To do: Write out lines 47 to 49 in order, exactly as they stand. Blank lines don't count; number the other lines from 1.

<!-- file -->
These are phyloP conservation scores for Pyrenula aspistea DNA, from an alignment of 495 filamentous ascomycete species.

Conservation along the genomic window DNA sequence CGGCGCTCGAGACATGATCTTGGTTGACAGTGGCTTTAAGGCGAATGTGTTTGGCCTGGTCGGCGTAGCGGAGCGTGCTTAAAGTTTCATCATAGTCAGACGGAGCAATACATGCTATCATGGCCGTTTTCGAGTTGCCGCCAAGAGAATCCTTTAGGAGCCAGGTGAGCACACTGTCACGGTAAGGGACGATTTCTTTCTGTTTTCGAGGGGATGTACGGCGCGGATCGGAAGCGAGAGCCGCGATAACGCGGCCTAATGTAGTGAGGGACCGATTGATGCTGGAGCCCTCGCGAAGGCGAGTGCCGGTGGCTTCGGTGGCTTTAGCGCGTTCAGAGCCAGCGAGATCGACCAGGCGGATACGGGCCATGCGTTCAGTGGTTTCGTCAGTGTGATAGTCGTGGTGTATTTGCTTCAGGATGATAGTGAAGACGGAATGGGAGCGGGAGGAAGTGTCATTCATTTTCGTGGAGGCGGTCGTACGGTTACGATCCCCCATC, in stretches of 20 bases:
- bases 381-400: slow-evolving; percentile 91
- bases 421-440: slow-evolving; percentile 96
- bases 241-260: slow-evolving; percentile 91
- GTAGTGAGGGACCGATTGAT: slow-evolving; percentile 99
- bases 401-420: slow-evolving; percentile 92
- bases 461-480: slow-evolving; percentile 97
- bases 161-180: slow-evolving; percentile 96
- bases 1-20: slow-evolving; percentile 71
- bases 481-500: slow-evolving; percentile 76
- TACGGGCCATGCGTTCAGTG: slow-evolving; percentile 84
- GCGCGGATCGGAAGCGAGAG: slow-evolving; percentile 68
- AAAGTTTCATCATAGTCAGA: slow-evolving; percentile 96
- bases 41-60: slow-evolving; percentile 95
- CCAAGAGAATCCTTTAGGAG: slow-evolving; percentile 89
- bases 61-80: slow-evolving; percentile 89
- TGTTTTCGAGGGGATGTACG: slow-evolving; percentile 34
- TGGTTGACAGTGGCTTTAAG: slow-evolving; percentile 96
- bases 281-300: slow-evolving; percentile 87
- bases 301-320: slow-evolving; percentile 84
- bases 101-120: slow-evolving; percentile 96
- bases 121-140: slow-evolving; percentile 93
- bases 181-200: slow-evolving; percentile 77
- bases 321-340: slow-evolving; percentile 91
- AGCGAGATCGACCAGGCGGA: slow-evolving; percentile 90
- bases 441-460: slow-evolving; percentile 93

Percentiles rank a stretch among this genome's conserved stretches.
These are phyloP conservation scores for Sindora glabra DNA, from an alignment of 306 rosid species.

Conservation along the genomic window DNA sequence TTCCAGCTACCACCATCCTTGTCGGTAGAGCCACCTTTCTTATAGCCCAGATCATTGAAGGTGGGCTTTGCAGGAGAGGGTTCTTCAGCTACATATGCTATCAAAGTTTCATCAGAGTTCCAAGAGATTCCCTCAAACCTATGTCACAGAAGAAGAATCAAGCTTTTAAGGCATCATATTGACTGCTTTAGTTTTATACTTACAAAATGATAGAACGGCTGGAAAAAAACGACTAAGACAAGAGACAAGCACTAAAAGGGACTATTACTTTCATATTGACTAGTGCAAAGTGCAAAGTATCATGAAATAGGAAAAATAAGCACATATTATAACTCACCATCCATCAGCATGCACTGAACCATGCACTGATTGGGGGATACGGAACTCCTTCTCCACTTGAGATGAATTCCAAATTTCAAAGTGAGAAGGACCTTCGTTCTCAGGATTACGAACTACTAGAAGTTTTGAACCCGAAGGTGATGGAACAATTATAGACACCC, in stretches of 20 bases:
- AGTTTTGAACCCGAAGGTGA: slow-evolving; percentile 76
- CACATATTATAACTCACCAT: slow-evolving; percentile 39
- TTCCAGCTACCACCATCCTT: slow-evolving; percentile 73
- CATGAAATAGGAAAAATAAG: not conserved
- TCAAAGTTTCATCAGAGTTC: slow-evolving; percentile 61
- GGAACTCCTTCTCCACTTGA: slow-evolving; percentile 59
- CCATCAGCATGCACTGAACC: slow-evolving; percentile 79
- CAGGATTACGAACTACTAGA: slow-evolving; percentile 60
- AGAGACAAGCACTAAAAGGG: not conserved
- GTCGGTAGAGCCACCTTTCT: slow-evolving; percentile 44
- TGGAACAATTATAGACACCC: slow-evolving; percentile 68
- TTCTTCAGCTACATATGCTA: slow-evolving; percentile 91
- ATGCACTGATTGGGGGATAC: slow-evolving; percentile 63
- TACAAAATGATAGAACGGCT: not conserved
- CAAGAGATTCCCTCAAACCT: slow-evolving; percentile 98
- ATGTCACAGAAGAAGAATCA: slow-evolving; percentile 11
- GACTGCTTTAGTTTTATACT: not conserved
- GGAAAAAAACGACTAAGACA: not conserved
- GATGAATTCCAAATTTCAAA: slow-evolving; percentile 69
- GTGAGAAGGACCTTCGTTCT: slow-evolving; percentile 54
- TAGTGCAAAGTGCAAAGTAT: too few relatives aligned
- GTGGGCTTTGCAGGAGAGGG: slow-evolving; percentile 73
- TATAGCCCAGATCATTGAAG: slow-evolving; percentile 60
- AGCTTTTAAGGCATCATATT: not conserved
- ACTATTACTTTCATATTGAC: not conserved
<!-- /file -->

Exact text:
- GACTGCTTTAGTTTTATACT: not conserved
- GGAAAAAAACGACTAAGACA: not conserved
- GATGAATTCCAAATTTCAAA: slow-evolving; percentile 69